Welcome to the first installment of Reproducible Finance by way of Alpha Architect. For the uninitiated, this series is a bit different than the other stuff on AA – we’ll focus on writing clean, reproducible code, mostly R (but some python too), applied to different ideas from the world of investing. We won’t delve deep into those ideas because the goal is to get familiar with the code. Let’s kick it off with the good’ol investment strategy called Momentum.
Before we even tiptoe in that direction, please note that this is not intended as investment advice and it’s not intended to be a script that can be implemented for trading. The goal is to explore some R code flows applied to a real-world project. Don’t live trade this at home!
Momentum Research with R
In a previous post, we covered the steps for implementing a basic momentum investing strategy with R code. We covered quite a bit of code in that post and it’s worth a look if momentum investing or algorithmic (fancy word for if/else) logic is new to you (if R code is brand new, a good place to start this post on calculating prices and returns with R). Today, we’re going to tackle a slightly different momentum project and focus on the idea of quality.
Streaming through the literature on momentum investing is the idea that some types of momentum are of higher quality, and therefore more attractive, than others. For example, we can imagine two stocks that trade for 100 dollars on January 1 of year 1. Stock 1 gains about one dollar per month for the next 12 months, for a cumulative gain of 12%. Stock 2 zigzags around, going up two dollars one month, down 4 dollars the next, then finally receives some positive new, pops in January of year 2 and ends at $112. Same cumulative 12-month returns, but very different return profiles. Is one a more attractive candidate for a momentum strategy? Today we’ll look at two methodologies that would classify Stock 1 as the more attractive.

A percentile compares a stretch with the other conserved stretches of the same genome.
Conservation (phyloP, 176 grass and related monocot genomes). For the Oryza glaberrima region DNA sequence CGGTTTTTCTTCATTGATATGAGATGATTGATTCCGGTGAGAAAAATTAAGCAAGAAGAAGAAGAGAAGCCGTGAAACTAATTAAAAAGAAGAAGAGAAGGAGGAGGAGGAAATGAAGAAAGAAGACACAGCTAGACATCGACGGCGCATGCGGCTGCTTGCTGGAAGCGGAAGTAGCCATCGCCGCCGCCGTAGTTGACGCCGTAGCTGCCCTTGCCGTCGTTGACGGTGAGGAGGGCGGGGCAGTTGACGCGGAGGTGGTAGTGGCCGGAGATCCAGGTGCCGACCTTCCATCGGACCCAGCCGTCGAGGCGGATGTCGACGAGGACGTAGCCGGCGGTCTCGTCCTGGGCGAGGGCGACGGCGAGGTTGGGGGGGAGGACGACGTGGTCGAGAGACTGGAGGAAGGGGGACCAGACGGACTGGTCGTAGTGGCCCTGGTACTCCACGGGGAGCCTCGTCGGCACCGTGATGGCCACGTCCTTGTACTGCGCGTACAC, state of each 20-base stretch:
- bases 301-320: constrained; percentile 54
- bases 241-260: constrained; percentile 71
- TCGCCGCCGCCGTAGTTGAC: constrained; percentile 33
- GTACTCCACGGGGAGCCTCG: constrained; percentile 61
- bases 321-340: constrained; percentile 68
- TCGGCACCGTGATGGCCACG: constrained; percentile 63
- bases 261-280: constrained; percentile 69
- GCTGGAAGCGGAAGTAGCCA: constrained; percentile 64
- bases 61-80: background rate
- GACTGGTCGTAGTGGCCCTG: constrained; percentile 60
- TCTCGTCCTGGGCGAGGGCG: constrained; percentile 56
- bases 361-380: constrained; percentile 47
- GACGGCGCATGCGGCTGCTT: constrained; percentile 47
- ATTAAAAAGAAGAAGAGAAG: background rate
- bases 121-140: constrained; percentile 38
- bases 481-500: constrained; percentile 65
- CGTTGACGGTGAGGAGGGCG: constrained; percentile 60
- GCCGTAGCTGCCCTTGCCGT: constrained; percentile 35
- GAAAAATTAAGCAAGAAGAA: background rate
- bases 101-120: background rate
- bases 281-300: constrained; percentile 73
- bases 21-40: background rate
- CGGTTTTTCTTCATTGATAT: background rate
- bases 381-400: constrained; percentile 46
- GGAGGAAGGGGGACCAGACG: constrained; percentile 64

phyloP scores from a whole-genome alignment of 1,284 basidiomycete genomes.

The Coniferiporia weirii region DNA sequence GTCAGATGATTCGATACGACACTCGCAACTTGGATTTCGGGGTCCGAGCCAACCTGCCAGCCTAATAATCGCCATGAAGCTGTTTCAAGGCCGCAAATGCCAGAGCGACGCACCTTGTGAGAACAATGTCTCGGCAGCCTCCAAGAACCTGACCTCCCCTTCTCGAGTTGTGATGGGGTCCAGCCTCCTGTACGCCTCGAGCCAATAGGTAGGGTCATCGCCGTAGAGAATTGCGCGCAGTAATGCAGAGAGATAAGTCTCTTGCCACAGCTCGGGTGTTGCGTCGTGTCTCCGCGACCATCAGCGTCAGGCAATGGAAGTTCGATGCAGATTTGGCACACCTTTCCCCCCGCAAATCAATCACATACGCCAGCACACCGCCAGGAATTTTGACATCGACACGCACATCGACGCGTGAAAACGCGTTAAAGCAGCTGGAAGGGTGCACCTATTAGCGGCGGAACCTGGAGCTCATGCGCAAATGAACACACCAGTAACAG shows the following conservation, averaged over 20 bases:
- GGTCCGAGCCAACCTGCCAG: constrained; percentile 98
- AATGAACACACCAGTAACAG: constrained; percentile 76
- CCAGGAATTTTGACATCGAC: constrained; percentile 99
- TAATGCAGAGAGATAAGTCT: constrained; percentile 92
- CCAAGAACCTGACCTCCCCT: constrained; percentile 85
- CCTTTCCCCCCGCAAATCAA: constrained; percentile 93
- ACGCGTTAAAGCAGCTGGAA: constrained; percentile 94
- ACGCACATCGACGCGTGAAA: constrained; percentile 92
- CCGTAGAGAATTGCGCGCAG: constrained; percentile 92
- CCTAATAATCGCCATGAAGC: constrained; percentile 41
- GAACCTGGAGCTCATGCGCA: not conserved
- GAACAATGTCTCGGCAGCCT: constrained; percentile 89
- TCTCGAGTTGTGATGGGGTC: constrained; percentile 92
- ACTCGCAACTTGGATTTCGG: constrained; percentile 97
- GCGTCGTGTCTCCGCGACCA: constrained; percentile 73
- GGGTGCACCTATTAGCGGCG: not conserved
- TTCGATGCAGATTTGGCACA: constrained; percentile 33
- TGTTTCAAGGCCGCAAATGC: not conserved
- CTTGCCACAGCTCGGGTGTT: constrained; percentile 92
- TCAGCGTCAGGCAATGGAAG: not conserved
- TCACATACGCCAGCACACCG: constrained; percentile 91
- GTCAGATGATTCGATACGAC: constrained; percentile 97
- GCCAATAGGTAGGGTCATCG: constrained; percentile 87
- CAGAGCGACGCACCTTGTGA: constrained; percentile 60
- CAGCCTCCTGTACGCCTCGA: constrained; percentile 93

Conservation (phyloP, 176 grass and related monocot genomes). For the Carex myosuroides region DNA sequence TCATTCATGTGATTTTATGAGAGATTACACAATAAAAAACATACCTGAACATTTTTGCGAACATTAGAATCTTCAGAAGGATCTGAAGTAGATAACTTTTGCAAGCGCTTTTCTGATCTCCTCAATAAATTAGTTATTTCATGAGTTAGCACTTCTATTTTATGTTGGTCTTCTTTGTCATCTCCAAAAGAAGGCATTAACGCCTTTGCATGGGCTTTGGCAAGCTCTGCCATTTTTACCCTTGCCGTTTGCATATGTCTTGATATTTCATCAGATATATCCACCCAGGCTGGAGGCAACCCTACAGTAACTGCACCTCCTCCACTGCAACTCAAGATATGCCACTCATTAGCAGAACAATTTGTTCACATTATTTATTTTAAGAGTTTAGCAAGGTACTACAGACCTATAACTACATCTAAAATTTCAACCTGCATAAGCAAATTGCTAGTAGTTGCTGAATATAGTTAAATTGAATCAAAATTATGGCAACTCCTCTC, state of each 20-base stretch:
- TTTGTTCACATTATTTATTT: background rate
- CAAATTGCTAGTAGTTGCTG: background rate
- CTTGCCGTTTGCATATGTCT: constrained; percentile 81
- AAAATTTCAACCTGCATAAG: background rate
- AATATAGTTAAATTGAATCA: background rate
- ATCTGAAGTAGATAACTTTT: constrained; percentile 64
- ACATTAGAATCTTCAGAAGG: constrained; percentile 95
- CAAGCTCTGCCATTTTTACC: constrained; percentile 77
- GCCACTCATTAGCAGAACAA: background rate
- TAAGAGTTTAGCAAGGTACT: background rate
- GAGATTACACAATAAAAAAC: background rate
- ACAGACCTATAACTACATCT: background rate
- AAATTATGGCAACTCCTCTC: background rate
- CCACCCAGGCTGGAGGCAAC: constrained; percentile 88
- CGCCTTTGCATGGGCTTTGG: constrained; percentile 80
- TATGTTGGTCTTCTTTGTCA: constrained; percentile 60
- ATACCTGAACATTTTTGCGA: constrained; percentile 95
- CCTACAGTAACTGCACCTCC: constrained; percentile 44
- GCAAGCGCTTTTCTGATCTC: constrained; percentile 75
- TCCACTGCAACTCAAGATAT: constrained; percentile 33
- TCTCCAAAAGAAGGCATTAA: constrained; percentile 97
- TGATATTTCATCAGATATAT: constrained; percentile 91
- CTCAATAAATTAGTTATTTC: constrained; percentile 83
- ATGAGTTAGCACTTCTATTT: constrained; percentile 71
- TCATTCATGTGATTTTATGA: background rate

The first methodology comes from Grinblatt and Moskowitz 2004(1) and examines whether during the previous 12 months of returns, 8 out of the 12 months were positive, in addition to whether the past returns meet our momentum criteria from last time. If at least 8 of the past 12 months’ returns were positive, we label that a 1 to indicate a positive measure of quality. That’s just one idea from their paper that we’ll code up today, there’s lots more to explore for the curious!
The second measure of quality is covered on alpha architect here and conceives of an asset’s price history as reflecting either continuous information or discrete information. Continuous information manifests itself as gradual price increases, indicating that perhaps the market isn’t fully reflecting the information that has arrived. Discrete information manifests itself immediately and with near completeness. Imagine an FDA drug approval that sends a price skyrocketing the day it’s announced, indicating that the market is fully reflecting the information. If the positive news is fully priced in, we can’t take advantage of the momentum anomaly.
This Information Discreteness (ID) is captured numerically with the following equation:
where PRET is the cumulative return over the preceding 12 months. A negative value for ID indicates continuous information (high-quality momentum). Notice that the smallest possible value of ID is -1 (say, 12 positive months and a positive cumulative return) and the largest possible value is 1 (say, all negative months and a negative cumulative return). If there are mostly positive months and the sign of the cumulative returns is positive, the ID will be near -1, signaling continuous information and quality momentum. Conversely, if most of the returns are negative, but the cumulative return is still positive, it will result in a positive ID, signaling discrete or low-quality momentum. I highly recommend the full paper for more background.
Building Grinblatt and Moskowitz Momentum